|Address||w. of Yokohama on Yokohama line/Denentoshi Line|
|Building Type||Urban villa|
|Number of Dwellings||252|
|Dwelling Types||2 & 3 bdrm. flats|
|Section Type||point access flats|
|Construction Type||RC frame/walls|
Kiyonori Kikutake planned this area as part of a development sponsored by the private railroad line serving the region west of Yokohama to try and increase rider ship. Originally this was to have been a subdivision of single houses, but because of rapid expansion of the population of the region it was decided that this site should be developed as apartments. Between 1967 and 1970, Uchii, who had worked for Kikutake, designed two separate projects on the east and west slopes of a small wooded hill. Sakura-dai-Village, the first group, is built on the eastern side of the hill along a small commercial strip at the base of the slope. Sakura-dai-Court Village, built in 1970 is on the opposite side of the hill.
Sakura-dai-Village consists of two parallel, 5-story high rows of building on a site sloping up from the street. The buildings along the street contain a row of shops along the street with a service drive behind and 4 floors of identical 5 room flats above. The upper row of buildings contains a similar arrangement of 4 room flats. A connecting smaller building runs down the south end of the site responding to the corner at the street intersection. Two pedestrian walks pass through the landscaped slope between buildings. The apartments are arranged in pairs, which share an entrance and stair. Kitchens and baths back up to this circulation zone creating a repeating core element. Diagonal extensions to each dwelling consisting of bedrooms and terraces on the west side and upper kitchens on the east create a distinctive stepped form.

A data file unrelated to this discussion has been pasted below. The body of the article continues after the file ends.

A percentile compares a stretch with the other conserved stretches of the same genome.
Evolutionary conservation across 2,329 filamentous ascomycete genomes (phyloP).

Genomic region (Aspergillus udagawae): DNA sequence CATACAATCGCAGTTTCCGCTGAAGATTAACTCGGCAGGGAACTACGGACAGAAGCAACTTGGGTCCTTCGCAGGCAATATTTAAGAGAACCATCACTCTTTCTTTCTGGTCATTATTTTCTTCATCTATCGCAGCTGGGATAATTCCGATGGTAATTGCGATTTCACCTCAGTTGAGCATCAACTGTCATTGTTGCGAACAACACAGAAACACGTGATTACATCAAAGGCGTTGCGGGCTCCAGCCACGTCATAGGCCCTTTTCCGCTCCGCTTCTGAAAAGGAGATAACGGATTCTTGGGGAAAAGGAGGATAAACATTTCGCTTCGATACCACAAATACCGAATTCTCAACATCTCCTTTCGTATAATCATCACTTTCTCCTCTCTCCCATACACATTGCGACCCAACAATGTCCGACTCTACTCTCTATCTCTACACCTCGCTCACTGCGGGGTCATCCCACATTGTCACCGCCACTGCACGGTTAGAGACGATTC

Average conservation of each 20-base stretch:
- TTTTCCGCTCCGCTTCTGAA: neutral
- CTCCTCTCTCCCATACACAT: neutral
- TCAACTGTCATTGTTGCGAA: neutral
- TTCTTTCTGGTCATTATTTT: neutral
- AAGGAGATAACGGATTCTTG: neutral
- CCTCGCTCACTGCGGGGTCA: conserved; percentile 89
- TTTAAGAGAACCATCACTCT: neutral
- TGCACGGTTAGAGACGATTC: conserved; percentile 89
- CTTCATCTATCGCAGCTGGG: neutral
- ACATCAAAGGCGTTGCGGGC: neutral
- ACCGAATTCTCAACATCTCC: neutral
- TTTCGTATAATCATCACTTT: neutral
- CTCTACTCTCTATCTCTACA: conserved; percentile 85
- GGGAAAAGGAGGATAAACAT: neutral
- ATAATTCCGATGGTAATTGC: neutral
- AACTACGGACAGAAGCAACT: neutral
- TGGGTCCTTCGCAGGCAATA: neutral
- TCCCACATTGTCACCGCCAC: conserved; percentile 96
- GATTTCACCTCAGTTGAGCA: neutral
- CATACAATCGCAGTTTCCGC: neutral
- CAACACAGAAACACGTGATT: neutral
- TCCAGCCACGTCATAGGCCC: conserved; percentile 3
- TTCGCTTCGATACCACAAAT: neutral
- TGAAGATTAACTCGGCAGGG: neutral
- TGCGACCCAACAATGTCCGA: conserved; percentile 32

At Sakura-dai-Court Village, the diagonal form is continued although now the typical dwelling is an "ell"-shaped 5 room flat which is repeated as a connected series of party-wall, two and three story buildings. Here each apartment has a private entrance. The slope is steeper with the Court complex and the apartments are cantilevered out from the supporting piers to maximize buildable area with minimum foundations.
David Mackay, Multiple Family Housing, Arch. Book. Publ. Co., NY., 1977, pp. 90-9.
Japan Architect, July, 1969, p. 89.
Japan Architect, March 1971.
Shinkenchiku, April, 1981, pp.126-132. (special issue on Uchii)